This is a tale of hope for people who wish not to be constrained by the shackles of social subtleties, says Anjana Balakrishnan
A Disobedient Girl
pp 374, Rs 550
Set in her own country Sri Lanka, Ru Freeman’s novel A Disobedient Girl is an account of the lives of two women, Latha and Biso, oscillating between alternate chapters. Settled in the USA, this activist-journalist turns author with A Disobedient Girl.
Latha and Thara are the same age, but Latha is a maid in the Vithanage household while Thara is the daughter. Though they grow up as friends, denied the good life that Thara lives, Latha is feisty in seeking vengeance. One story tracks Latha’s life as a maid, a woman and a mother. On the other hand, Biso is a protective mother of three who leaves her abusive husband to move upcountry to find a new, independent life. Her strife as she deals with the blows that the world hands her forms Biso’s story. What unites them is more than their faith in the distant future that will bring them a better life.
While one spans a time frame of over three decades in Latha’s life, the other is a more minute telling of the events in Biso’s journey over a few days, towards her new life. Dissecting the delicate layers of the Sri Lankan elite social system dexterously is Latha’s chronicle of observations and experiences as a maid in the Vithanage family. Biso annals the life and needs of a woman, the protectiveness of a mother and the struggles of a single parent.
“You don’t need all these shoes, you don’t have anywhere special to go wearing them anyway,” says Madhayanthi, younger of Thara’s daughters. “I don’t own them because I need them, Chooti Baba, I own them because I like having them. I like buying what I want when I want it. Don’t you like buying what you want when you can with your pocket money that Thaththa gives you?,” replies Latha.
This poignant reminder of the subaltern status we confer on our domestic helps comes across as a stunning study of the elite milieu. A certainty that they are invisible slaves of servitude with ‘no name, no past, no future, no desire or need’. But unlike me, Latha seems to have an effective antidote to this feeling. To comfort herself when she becomes an invisible ‘woman’ enslaved by the function of servitude to Thara, Latha makes herself and the houseboy lime juice with extra sugar! During the course of the book you come to realise that this is who Latha is: a fighter in her own right, a fighter for her own cause.
Meanwhile, Biso is the doting mother, custodial and vigilant of her three little ones, vacillating between indulgent and admonishing, buying them treats on the train and teaching them to behave well. She is also the picture of resilience, always confident and unwavering, for her children’s sake, even when doubt bullies to drown her, in her odyssey to a better life. Her kindness, integrity and character shine through the length of her story.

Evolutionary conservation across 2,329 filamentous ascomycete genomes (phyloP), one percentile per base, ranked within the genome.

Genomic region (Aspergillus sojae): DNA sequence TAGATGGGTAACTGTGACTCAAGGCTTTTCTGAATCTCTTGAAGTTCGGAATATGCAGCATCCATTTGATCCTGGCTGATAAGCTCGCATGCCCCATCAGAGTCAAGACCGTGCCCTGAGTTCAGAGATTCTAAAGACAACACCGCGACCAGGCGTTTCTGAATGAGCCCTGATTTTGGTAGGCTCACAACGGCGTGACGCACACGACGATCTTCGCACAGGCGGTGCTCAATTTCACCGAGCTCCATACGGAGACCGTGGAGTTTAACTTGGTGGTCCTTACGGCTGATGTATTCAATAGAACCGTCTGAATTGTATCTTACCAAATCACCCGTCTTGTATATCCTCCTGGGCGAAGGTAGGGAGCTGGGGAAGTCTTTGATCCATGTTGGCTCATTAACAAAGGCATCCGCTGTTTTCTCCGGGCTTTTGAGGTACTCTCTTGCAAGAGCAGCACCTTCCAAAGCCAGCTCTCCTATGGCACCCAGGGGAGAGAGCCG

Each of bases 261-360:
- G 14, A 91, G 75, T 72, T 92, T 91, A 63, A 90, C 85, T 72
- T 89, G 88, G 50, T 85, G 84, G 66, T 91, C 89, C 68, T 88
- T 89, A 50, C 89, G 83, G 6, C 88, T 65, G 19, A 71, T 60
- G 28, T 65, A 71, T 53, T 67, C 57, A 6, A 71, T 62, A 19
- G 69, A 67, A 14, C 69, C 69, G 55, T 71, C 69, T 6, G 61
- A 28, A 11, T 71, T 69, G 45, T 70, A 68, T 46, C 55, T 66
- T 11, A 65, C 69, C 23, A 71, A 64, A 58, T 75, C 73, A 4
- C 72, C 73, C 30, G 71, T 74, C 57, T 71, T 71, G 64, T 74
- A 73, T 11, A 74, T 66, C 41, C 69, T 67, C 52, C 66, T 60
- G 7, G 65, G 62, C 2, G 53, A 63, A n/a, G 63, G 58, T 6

Freeman’s debut though not outrightly brandishing a brand of feminism is innately resplendent with a truly free feminine voice that provides insights into the lives of two women — two mothers in Sri Lanka. The style of writing is both intuitive and feminine, intensifying the predicament that both Latha and Biso, who embody motherhood, find themselves in. A sense of longing, optimism and adventure are all implied efficiently by the said use of intuition as the author crafts a world where these two women subvert the norms by embracing customised solutions. Not to mention, their giant leaps of faith dramatised solely by the use of this power of intuition.
The inflections of deliberations that the protagonists engage in are inherently feminine in their emotional quotient and are played up optimally by the use of a feminine style of writing. Use of words like ‘kindness’, ‘respect’ and ‘understand’ reverberate with a definite female timbre. The angst of a mother-to-be, the protectiveness of a mother, the possessiveness of a young mother who has lost her children to social norms are all contained effortlessly by nuances of language.
A Disobedient Girl oozes with feminine reflection. A thought that recurred while reading this book was that a man couldn’t have written it. When Biso says about her little girl — “She is what I pictured when they told me I was pregnant” — I instinctively got the feeling that this had to be written by a woman. Don’t you? Freeman’s insight into the feminine psyche is laudable for a debutant.
Another interesting concept is Latha and Biso’s obsession with clean feet that appears repeatedly in the book, perhaps as a metaphor for the upward mobility that they both desire. Both exude with a confidence that they deserve better than they have been dealt, unapologetic of desires — physical and some supposedly trivial — both with grave consequences which they responsibly shoulder. That’s the compelling thing about this narrative, the forthrightness of the women in searching for a better life, a conviction that they were meant for better things. A selfishness, a boldness, a freshness in taking on the world on their own terms, the adrenalin of irreverence and defiance egging them on to a crescendo that is satiating in its resolution.
Aptly titled, with an engaging plot and a lot of powerful characters, this is a tale of possibilities and hope for people who wish not to be constrained by the shackles of social subtleties.